Opinion: Genetically modified crops have a place in sustainable agriculture

Daniel Sprockett

Daniel Sprockett

Daniel Sprockett is a researcher in the KSU Department of Anthropology and a columnist at the Daily Kent Stater. Contact him at [email protected].

Last Thursday, A.L.L. editor Laura Lofgren reviewed the 2008 documentary “Food Inc.” For the most part, I agree with her positive assessment of the movie and share her concern for the distressing standard practices of industrial food production that reveals.

However, one commonly misunderstood issue that she brought up was the role of genetically modified organisms in sustainable agriculture.

Truth be told, humans have been altering the genetic makeup of food for thousands of years. Our modern molecular tools are quite a bit more advanced than those of our ancestors, but the end result is the same.

The first farmers of the Neolithic Revolution began cultivating plants and keeping animals around 10,000 years ago. Over time they learned to selectively breed plants and animals based on desirable characteristics like size, growth rate, mating patterns and taste. Controlling which organisms continue swimming in the gene pool allowed them to alter species in dramatic and profound ways.

Take corn, for example. Lofgren suggests that around 40 percent of the United States’ corn is genetically engineered. However, all corn consumed in the U.S. today has been engineered by artificial selection.

Corn is a grass. In its non-domesticated state, corn looks more like wheat than the sweet golden kernels that we’re used to eating at picnics. Corn’s wild ancestor, teosinte, is still found in parts of Central America. Modern corn grows straight and tall, and yields many plump ears packed with juicy yellow kernels. Teosinte, on the other hand, grows as a short bush, with many stems branching off the central stalk. Hard seedpods house a single row of a dozen or so kernels. Visually, it is almost unidentifiable as the precursors to modern corn.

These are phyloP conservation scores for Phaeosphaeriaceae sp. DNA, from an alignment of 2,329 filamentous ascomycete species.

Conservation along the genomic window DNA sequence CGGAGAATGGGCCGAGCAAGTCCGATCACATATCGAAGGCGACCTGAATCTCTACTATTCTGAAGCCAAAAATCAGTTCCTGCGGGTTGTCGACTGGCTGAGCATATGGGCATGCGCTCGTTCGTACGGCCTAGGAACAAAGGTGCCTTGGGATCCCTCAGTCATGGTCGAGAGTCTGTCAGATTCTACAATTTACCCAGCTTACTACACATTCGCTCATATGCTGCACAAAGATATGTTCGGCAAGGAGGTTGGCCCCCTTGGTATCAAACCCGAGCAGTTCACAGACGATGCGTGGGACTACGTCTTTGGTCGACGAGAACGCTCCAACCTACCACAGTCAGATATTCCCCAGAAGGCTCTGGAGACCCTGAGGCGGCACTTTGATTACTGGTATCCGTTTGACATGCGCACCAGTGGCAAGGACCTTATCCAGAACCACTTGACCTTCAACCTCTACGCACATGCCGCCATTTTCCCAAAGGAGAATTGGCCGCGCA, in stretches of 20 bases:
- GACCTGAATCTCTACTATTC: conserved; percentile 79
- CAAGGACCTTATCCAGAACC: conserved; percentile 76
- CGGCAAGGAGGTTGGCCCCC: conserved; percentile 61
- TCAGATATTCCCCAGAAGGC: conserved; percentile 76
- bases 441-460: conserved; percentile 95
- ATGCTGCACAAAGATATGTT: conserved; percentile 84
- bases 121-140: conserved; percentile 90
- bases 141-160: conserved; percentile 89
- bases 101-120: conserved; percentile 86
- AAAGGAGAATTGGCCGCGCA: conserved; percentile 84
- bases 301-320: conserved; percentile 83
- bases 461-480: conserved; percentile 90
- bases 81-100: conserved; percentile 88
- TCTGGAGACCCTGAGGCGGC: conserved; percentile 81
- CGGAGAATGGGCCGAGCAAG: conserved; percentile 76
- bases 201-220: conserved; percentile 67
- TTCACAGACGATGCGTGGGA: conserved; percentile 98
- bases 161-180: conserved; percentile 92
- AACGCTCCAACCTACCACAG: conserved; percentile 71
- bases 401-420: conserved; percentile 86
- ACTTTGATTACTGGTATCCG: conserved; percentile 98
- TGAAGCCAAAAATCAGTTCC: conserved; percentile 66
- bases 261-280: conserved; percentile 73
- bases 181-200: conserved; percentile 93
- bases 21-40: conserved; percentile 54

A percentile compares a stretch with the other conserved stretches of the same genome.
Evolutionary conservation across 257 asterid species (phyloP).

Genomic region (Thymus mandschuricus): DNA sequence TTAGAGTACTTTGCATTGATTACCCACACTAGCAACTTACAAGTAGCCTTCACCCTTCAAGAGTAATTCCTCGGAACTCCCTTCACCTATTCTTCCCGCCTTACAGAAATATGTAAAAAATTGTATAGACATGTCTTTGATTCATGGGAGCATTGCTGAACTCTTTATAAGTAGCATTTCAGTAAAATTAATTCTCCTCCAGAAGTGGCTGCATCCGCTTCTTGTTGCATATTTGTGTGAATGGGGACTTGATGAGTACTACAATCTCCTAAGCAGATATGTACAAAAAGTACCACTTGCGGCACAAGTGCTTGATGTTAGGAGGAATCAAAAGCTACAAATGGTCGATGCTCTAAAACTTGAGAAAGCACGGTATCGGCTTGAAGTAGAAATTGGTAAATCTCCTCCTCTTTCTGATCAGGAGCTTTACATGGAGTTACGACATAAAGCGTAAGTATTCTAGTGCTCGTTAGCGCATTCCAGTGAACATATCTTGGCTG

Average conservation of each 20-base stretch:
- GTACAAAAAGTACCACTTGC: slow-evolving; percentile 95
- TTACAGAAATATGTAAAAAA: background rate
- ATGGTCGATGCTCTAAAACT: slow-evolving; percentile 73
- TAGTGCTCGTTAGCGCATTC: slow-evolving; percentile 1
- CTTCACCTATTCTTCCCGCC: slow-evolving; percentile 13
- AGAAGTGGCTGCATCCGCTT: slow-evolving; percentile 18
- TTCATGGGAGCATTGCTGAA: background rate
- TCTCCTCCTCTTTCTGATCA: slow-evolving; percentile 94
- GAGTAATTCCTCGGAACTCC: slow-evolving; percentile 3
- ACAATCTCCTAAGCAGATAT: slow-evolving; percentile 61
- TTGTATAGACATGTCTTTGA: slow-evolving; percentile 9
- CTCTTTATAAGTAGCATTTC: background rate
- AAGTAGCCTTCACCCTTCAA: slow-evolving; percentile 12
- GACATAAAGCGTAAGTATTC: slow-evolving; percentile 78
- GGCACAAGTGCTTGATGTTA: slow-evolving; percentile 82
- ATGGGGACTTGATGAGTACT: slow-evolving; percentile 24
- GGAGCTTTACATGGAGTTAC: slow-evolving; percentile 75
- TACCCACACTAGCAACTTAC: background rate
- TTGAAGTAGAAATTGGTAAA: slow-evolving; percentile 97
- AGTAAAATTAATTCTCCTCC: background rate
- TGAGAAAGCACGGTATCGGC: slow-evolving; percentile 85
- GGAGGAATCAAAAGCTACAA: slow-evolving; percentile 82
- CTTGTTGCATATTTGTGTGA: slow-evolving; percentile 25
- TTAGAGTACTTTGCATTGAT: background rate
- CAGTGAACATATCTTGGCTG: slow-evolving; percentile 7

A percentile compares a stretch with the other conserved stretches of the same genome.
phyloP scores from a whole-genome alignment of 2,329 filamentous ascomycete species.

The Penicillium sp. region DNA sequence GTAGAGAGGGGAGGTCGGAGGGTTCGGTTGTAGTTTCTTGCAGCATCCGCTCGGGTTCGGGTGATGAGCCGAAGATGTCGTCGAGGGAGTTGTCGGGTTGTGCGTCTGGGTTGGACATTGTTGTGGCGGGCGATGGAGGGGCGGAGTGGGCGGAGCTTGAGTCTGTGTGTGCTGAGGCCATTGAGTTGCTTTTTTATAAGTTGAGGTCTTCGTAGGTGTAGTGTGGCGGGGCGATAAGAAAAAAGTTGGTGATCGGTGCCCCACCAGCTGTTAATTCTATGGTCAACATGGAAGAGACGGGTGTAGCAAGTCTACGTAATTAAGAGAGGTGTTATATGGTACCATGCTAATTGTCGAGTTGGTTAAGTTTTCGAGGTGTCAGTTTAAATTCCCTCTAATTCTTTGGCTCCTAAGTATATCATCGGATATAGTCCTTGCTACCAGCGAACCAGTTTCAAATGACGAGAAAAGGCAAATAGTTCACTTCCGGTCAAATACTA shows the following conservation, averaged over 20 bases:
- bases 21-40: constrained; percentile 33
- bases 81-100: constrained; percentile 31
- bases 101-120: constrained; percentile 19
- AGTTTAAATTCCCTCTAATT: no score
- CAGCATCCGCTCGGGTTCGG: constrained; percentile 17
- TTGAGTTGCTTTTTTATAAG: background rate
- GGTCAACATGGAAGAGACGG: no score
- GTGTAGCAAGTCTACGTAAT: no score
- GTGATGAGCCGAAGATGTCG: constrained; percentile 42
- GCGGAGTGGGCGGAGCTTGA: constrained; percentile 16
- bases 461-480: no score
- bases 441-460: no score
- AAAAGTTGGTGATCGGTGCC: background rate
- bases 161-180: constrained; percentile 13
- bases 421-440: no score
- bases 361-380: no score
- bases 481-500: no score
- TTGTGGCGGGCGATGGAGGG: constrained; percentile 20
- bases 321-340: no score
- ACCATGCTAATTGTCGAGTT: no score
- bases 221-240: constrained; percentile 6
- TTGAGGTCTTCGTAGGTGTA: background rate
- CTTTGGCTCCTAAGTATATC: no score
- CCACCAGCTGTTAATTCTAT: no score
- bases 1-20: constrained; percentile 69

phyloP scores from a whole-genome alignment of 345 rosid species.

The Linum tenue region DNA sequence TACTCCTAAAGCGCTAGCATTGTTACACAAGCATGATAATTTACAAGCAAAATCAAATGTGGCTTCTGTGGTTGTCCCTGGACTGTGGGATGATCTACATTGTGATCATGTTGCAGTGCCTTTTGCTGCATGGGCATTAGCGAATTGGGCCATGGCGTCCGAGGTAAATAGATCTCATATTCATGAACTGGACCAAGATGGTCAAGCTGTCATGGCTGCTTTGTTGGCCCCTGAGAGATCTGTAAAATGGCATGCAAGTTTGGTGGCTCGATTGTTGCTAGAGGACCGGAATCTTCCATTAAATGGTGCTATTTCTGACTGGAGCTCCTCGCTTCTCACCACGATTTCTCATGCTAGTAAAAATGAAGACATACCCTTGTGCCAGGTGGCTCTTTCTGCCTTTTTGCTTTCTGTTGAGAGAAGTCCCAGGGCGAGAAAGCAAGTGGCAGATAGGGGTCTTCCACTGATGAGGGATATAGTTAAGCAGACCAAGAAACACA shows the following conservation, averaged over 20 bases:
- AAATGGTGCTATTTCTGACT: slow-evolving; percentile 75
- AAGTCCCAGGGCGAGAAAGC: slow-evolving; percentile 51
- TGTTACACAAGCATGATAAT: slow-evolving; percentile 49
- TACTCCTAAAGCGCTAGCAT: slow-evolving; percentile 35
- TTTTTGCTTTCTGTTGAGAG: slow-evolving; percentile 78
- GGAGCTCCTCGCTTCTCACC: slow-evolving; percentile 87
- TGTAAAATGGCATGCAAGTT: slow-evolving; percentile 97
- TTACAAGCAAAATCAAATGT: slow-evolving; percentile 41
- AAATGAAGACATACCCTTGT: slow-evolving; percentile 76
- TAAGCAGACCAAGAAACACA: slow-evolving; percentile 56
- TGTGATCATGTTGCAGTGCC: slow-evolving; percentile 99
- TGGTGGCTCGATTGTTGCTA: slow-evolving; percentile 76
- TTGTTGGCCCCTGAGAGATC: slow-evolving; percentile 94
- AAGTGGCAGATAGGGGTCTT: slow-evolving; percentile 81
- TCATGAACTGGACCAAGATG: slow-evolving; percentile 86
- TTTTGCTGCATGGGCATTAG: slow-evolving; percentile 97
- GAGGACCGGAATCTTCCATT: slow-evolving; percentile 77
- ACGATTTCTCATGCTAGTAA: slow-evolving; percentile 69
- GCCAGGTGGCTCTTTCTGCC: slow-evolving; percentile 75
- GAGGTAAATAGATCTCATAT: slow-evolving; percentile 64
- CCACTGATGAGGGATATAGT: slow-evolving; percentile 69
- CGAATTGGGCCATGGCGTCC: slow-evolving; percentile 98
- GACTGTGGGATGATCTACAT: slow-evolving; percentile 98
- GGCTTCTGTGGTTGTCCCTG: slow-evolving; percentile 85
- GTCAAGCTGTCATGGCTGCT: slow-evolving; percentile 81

Its genetics, however, tell the tale. We now know that teosinte and corn are extremely similar genetically. Using the tools of artificial selection, early farmers we able to radically alter the tough seeds of teosinte into the sweet, soft corn we know today.

If early farmers used an axe to rough-hew the genetics of our crops, modern crop scientists use a scalpel. Today’s food engineers are able to utilize millions of years of evolutionary research and development by transferring genes between organisms. A common example of this type of genetic modification is Bt-corn.

Bt-corn produces a bacterial protein that selectively kills pests like the European corn borer. Without Bt-corn, these voracious caterpillars could decimate corn crops and cause the price of corn to spiral out of control. The alternative is using high concentrations of indiscriminate pesticides, which, as Lofgren pointed out, has many negative side effects. In fact, a recent study shows Bt-cotton helped farmers in Arizona reduce pesticide use by 70 percent.

It is important to remember, however, that genetically modified organisms have a role to play in sustainable agriculture only when paired with thoughtful and well-regulated management and regulatory practices. GMOs are a tool, not a management strategy. The world’s population will hit 7 billion this year, and advances in food sciences and crop genetics are our only hope for feeding them. We shouldn’t oppose the use of GMOs because of ignorance-based fear.